My anorexia was fuelled by celebrity magazines: Victim demands ban on airbrushed photographs
Rachel Johnson weighed little more than four stone during four-year battle with eating disorder 20-year-old idolised super-slim models and celebrities from the age of 13
She is now calling on the Government to ban airbrushing in magazines and adverts
that are aimed at children

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UPDATED:

11:48 GMT, 30 April 2012

Three years ago Rachael Johnston was given just 48 hours to live after a four-year battle with anorexia left her weighing a mere 4 stone.

Her shocking decline was fuelled by an obsession with photo- graphs of super-slim celebrities in glossy magazines.

Now aged 20 and a healthy size eight, she is determined others should not go through her ordeal and is demanding a ban on airbrushed images in magazines and adverts that are aimed at children.

Rachael Johnston from Warrington, Cheshire starved herself for 4 years and became anorexic trying to look like her idols Victoria Beckham and Nicole Richie

Healthy: Rachael Johnston from Warrington, Cheshire starved herself for 4 years and became anorexic trying to look like her idols Victoria Beckham and Nicole Richie

Recovering: Rachel Johnson was put on a drip in hospital after her weight plummeted, left, but having now recovered, right, the 20-year-old is campaigning to have images of super-skinny celebrities banned

An e-petition, launched with her
mother Lynne, urges the Government to bring in a ban or, failing that,
they want health warnings on airbrushed photos, similar to those that
appear on cigarette packets.

Miss Johnston’s descent into anorexia began when, at 13, she started to idolise celebrities and obsess over their figures.

She stuck magazine cuttings inside her
school locker and compiled motivational scrapbooks which she would pore
over to prevent herself from eating when she felt hungry.

Desperate to
achieve a ‘celebrity figure’, she would survive on half an apple every
two days, and once went without food or water for ten days.

Miss Johnston of Warrington, Cheshire,
said: ‘Although airbrushed images didn’t actually cause my eating
disorder, once I was unwell I would obsess over them.

'It wasn’t until
later that I realised what an effect these images can have and how they
affected the things I did or how I felt.

‘Although these glossy magazines
aren’t actually aimed at under 16s, they still read them. If an image
has been airbrushed it should say so and which parts of the body have
been altered.

‘People should be comfortable with who they are and not be ashamed to go out in public no matter how they look.’

Rachael Johnston fought a six year battle against the illness after she became addicted to glossy magazine photos of Victoria Beckham and Nicole Ritchie.

Rachael Johnston fought a six year battle against the illness after she became addicted to glossy magazine photos of Victoria Beckham and Nicole Ritchie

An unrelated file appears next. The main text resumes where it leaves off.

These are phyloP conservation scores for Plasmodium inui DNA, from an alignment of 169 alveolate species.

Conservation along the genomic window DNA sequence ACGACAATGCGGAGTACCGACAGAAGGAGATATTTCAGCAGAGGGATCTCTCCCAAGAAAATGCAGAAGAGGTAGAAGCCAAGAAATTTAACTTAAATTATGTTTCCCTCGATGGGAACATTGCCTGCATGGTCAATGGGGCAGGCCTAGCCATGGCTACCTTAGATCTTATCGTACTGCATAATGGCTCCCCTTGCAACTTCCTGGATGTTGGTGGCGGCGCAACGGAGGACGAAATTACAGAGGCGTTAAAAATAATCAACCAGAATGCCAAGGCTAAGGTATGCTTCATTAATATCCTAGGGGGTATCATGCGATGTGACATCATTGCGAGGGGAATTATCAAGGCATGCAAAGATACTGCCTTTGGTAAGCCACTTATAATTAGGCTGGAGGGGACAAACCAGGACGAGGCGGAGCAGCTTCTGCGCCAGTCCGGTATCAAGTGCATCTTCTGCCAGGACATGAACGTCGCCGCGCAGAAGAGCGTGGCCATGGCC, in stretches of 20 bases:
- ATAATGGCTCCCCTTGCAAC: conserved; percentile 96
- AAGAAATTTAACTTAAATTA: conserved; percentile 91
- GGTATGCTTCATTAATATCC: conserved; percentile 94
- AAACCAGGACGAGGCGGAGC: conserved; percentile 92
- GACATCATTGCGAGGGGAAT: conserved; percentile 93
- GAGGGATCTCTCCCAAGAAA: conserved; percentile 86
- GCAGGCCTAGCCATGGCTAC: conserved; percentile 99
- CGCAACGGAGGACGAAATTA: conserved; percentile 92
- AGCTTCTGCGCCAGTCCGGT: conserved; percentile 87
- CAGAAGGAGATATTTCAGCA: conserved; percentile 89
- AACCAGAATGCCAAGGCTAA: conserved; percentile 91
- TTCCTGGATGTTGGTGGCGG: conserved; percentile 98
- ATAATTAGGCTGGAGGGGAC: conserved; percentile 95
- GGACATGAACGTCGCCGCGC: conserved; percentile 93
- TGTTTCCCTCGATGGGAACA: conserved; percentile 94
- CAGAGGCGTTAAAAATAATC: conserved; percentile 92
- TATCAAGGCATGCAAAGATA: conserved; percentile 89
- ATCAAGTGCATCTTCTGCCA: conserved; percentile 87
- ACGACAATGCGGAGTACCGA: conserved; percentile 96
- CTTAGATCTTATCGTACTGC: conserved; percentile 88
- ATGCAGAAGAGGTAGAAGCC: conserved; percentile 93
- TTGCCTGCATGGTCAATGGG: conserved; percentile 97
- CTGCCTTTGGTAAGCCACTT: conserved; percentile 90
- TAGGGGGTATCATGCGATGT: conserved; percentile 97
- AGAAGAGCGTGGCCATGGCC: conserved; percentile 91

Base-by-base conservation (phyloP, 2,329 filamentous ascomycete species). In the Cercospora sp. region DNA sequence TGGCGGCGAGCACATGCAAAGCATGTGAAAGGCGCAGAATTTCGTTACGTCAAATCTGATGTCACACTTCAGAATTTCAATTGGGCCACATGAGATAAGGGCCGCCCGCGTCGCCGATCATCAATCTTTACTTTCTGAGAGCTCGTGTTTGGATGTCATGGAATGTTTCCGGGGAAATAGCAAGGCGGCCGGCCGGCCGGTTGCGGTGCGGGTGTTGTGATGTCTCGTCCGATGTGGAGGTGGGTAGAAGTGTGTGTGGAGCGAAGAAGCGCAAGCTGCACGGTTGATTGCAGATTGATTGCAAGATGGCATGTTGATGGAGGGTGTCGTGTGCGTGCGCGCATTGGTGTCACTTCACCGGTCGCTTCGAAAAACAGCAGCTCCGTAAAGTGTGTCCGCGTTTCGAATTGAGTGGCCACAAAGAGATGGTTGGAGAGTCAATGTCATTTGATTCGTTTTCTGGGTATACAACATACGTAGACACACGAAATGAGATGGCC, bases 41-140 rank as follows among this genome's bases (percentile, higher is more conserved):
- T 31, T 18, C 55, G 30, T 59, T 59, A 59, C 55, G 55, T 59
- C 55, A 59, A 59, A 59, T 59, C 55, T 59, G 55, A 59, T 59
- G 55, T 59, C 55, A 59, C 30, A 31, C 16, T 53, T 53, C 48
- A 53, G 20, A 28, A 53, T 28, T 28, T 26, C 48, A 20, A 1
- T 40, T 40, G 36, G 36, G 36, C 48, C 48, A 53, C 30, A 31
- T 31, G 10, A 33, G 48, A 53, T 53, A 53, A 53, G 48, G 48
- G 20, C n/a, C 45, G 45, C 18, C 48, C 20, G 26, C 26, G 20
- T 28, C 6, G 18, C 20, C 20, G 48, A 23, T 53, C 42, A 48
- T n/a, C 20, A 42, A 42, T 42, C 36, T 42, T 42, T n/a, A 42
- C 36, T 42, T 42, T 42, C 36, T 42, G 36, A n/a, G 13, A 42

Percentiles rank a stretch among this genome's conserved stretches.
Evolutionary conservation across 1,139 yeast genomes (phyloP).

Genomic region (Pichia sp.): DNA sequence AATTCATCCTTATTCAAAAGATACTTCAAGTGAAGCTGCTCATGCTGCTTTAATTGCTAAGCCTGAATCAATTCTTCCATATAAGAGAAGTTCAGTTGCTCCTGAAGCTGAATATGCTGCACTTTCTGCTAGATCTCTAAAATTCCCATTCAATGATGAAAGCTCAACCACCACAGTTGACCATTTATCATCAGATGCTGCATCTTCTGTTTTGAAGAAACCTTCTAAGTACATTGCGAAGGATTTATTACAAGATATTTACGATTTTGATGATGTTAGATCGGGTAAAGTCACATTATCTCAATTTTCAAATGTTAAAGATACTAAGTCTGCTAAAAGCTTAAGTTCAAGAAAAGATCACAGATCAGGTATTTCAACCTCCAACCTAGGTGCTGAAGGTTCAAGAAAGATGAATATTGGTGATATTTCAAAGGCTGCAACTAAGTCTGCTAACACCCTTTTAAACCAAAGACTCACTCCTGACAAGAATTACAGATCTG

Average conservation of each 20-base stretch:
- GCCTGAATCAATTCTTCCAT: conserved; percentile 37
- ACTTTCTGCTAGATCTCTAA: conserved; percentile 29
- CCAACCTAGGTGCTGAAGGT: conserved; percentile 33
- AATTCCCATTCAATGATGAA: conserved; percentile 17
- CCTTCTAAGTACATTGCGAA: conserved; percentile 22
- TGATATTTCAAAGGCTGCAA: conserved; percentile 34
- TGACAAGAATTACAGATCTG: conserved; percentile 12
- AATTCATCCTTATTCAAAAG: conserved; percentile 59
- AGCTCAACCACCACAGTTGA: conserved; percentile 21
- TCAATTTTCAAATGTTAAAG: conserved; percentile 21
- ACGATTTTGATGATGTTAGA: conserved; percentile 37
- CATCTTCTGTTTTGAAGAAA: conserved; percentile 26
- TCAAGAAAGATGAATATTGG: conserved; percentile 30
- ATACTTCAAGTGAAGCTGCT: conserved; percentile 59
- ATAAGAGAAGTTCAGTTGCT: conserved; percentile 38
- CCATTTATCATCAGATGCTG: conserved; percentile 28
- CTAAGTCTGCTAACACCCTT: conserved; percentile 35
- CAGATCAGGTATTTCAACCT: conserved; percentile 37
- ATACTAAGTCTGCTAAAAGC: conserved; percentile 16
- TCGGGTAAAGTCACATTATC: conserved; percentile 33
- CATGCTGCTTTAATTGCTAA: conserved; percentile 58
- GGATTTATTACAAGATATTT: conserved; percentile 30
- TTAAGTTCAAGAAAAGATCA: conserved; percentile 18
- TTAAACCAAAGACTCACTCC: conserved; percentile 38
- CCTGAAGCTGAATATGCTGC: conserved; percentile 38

Obsession: Rachel started to idolise slim stars when she was younger, including Victoria Beckham, left, and Nicole Richie, right, and began to starve herself in order the get the 'celebrity figure'

Aged 13 in January 2005, Miss Johnston
was a healthy size 10-12, weighing eight stone, but she made a New
Year’s resolution to lose weight.

/04/29/article-2136948-12D38A24000005DC-172_634x905.jpg” width=”634″ height=”905″ alt=”Campaign: Rachael and mother Lynn have started a campaign to get airbrushing banned or at least captioned in magazine images” class=”blkBorder” />

Campaign: Rachael and mother Lynn have started a campaign to get airbrushing banned or at least captioned in magazine images

‘I had them pinned up everywhere. I even took it in the hospital with me and stuck it in the wardrobe.

‘The longest I ever went without food and water was ten days. I don’t know how my body got through it.’

She was re-admitted to hospital for
five months in February 2009 after her weight plunged to 4 stone and
she could only fit into children’s age 9-10 clothing.

Three years on Miss Johnston is 5ft
4in and a healthy size eight, although she has been left with
osteoporosis as a result of malnutrition.

Miss Johnston said: ‘I’m still in
recovery, I have medication for depression and I have a very low immune
system. I do have osteoporosis in my back and knees, but it’s just a
case of getting on with it.’

Support: Rachael and mother Lynn need 100,000 signatures on their e-petition in order to get the Government to debate banning airbrushed images or at least having a health warning displayed on them

Support: Rachael and mother Lynn need 100,000 signatures on their e-petition in order to get the Government to debate banning airbrushed images or at least having a health warning displayed on them

During her recovery she worked with Beat, an eating disorder charity, and still gives talks to youngsters about her ordeal.

She added: ‘I love pizza and I love
chocolate. Even when I was really poorly it was something I still liked.
I’ve got to be in the right mood to be able to eat it. I don’t want to
feel guilty afterwards. It’s the feelings that I struggle with.’

The e-petition, which requires 100,000
signatures, calls for the Government to ‘ban airbrushing of all images
and adverts aimed at children in the UK’, stating that such images ‘give
a false representation of beauty’ and subject children to ‘completely
unattainable’ images.

 To join the petition go to http://epetitions.direct.gov.uk/petitions/31414